10 Ways to Conquer Worry
From gratitude journals to simple meditation, follow these tips to alleviate worrying and ease stress in your life.
Ease your mind
Did you turn off the stove burner? Will your child get into college? What’s that rash on your hand? Worrying is a natural response to things that affect everyone at one time or another. But chronic worrying, the kind that never lets up, can be unpleasant, distracting, and even harmful to our health and well-being, says Kate Sweeny, PhD, professor of psychology at the University of California, Riverside. What to do about it? Don’t beat yourself up. Instead, give yourself a big dose of self-compassion and try these tips to clear your mind and worry a little less.
Chronic stress and indecision go hand in hand. What’s the connection with clutter? People who accumulate clutter tend to have trouble deciding what to do with their stuff. (“I’ll keep this catalog/insurance form/magazine article until I can find the time to deal with it.”) A study in the Journal of Affective Disorders finds “information processing deficits” in people who surround themselves with clutter. In other words, they worry so much they have a harder time making decisions.
How to unclutter your space and reduce worrying? Start with one small area and create rules. For example, vow to clear the kitchen counter every single night, even if that means piling the junk on another surface. Then add another rule: Completely clean off the table. And another: Clean out the sink. Continue until you can maintain several areas of your home without clutter, and hopefully your worrying will ease up.
Focus and calm your thoughts
Worry is a primary characteristic of anxiety, which is often a byproduct of a mind in overdrive. The best approach to quiet the chatter in your mind and stop the worrying may be a form of simple meditation. Close your eyes and focus on your breath, “watching” it flow in and out of your nostrils. If thoughts pop up about the groceries, the bills, or the state of the economy, notice them and then redirect your attention to your breath. Keep doing this for 5 minutes. At first, you might spend 20 seconds truly focused on your breath and 4 minutes and 40 seconds redirecting your thoughts away from your worries, but that ratio should improve with practice. Try these other mindfulness tips for living in the moment—worry-free!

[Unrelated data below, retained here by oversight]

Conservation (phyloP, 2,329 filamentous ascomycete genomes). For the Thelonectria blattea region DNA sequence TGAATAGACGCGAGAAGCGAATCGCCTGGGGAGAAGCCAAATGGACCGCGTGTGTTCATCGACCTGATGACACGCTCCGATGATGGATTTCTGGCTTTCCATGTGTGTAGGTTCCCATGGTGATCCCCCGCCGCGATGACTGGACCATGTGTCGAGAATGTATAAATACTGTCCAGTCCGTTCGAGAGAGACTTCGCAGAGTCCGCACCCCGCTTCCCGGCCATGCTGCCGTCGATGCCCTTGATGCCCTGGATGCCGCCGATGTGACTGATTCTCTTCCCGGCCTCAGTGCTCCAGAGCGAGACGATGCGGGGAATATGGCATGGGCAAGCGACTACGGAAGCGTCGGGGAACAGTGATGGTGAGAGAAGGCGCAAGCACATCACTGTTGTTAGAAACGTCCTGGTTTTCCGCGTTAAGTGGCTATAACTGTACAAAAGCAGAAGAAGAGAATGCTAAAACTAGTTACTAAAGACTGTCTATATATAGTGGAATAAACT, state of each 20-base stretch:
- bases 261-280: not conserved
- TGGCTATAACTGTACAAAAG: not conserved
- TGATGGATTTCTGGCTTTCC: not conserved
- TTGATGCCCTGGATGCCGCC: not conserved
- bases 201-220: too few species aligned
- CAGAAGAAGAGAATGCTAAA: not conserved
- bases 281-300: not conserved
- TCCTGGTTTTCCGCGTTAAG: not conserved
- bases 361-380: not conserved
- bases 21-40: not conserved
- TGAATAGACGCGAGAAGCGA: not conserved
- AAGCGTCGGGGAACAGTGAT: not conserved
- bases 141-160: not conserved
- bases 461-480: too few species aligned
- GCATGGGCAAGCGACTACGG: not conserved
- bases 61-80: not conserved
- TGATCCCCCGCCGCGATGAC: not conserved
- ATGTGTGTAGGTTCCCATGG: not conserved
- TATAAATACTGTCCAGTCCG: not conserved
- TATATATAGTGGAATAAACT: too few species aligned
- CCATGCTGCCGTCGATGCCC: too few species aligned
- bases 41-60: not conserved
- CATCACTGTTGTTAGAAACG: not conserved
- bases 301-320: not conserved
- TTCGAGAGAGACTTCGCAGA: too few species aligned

Some research shows that hypnosis can be tremendously useful for people who worry too much. One 2018 study in the Journal of Clinical Sleep Medicine found that hypnosis helps with a variety of health conditions, including anxiety and sleep. Other research suggests that hypnosis may be even more helpful at relieving anxiety than cognitive behavioral therapy. There are many benefits of hypnosis, and many ways to get them. To find a licensed psychologist certified in hypnosis, ask your family doctor or your regular psychologist for a referral, or consider one of the many free or low-fee hypnosis apps out there. One of them might offer you relief.
Find your flow
If mindfulness isn’t your thing, another great option is to identify flow activities in your own life, says Sweeny. These are activities that completely absorb your attention, diminishing self-awareness and allowing time to fly by. Research published in Frontiers in Psychology suggests that “flow” may be more important than money or success for personal well-being. For example, video games are great for creating flow states, but so are lots of other activities: gardening, organizing a closet, accomplishing something for your job, using a language-learning app, etc. It’s different for everyone.
Look on the bright side
Worrying can actually increase your appreciation for life, says Sweeny. “Worry has upsides,” she points out. “It motivates us to avoid bad outcomes when possible and prepare for them when they’re unavoidable. For example, research shows that people who worry more about car accidents are more likely to wear a seatbelt, and people who worry more about breast cancer get screened more on the recommended schedule. Worry draws our attention to something bad that might be coming, and it gives us the boost of motivation we need to do something about it.” A 2017 study published in Social and Personality Psychology Compass found that worrying makes you think about possible bad outcomes so you prepare for them in a way that makes you feel that you’ve taken action.
Keep a journal